Putting It All Together (Final Lesson)

If you’ve managed to follow along so far, congratulations! You have an incredibly high chance of being elected as your troop’s next SPL. Not only have you mastered the SPL election process, you’ve also become a much better leader along the way.

If you’ve closely followed the process, once you’re SPL you may realize that very little has changed. The title of SPL likely didn’t change your actions or feelings of responsibility! By acting like how a good SPL would act, you learned how to become a great SPL and were elected as a result.

This is an important but difficult lesson: We always rise or fall to the level of our standards.

Lastly, if you somehow don’t win the election this time, that too can be a good thing. There is no such thing as failure, only feedback. Figure out what didn’t work, change it, then try again at the next election. If you view the goal of Scouting to become a better person and leader, by using the steps in this article you’ll accomplish that aim — whether or not you’re SPL.


While you started this article with the simple goal of winning an SPL election, hopefully, you’ll walk away from here with a greater mission in mind: Becoming a great leader who belongs in the SPL role. To recap, here are the main takeaways behind each of the methods I’ve shared:

  1. Let your troop see you as a leader: Learn to be a leader by helping younger and older scouts alike. Take responsibility for doing more.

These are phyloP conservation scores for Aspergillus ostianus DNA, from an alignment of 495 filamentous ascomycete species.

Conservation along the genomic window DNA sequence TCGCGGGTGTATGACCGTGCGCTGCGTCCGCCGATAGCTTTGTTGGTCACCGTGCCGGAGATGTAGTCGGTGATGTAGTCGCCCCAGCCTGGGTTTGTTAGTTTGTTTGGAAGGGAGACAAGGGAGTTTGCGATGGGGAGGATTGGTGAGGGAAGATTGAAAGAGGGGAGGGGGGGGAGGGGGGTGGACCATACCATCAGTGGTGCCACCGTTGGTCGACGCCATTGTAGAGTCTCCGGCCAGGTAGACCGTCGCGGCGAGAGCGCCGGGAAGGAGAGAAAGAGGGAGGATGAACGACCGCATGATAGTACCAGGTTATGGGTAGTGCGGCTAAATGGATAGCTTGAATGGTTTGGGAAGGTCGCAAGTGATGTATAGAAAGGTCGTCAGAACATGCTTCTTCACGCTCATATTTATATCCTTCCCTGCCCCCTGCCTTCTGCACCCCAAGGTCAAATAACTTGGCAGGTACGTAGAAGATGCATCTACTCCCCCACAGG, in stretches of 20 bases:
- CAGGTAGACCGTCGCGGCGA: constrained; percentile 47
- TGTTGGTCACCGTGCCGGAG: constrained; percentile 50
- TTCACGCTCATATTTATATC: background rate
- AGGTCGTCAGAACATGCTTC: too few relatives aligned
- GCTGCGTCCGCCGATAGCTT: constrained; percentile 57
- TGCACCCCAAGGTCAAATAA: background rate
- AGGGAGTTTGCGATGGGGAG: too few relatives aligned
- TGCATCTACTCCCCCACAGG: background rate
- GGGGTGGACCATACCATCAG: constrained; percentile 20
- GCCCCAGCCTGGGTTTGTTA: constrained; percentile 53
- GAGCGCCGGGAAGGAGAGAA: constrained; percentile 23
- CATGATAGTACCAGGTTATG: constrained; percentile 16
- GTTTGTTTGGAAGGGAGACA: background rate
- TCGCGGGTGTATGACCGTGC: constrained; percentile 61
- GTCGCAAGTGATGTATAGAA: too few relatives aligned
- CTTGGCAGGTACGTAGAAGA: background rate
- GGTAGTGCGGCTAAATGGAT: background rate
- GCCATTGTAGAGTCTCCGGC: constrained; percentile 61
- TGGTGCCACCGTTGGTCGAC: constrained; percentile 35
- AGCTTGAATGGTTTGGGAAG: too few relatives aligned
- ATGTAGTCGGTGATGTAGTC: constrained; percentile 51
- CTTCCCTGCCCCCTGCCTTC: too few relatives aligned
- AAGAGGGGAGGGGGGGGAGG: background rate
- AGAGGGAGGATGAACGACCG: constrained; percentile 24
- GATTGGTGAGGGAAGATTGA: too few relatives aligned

2. Plan to help your troop: Be innovative and proactive. See what’s working and what’s not. Collect feedback and improve constantly.
  3. Rely on your friends: Let others speak for you. Keep your friends in the loop and understand the importance of personal relationships.
  4. Craft and practice a memorable speech: Preparation will set you apart. Use proven methods to get people to trust and understand you.
  5. Acceptance: Be confident and start acting like the leader you’d like to become. You can’t control everything. Deep breaths, you’ve got this.

By setting your standards to the level of an SPL, even before becoming one, it’s only natural that others will notice and elect you into the position. Focus on each of these qualities, and you’ll become an exceptional leader in no time.

After following along, you’re now prepared to win your next election, future SPL! If you’re looking for more advice on Scouting leadership, I’d recommend checking out my article on mastering patrol leadership here. I hope you’ve gained a bit of ScoutSmarts and found this article useful. If you have, I’d appreciate you sharing it, as your support helps to grow the site. As always, best of luck in your Scouting journey!


I'm constantly writing new content because I believe in Scouts like you! Thanks so much for reading, and for making our world a better place. Until next time, I'm wishing you all the best on your journey to Eagle and beyond!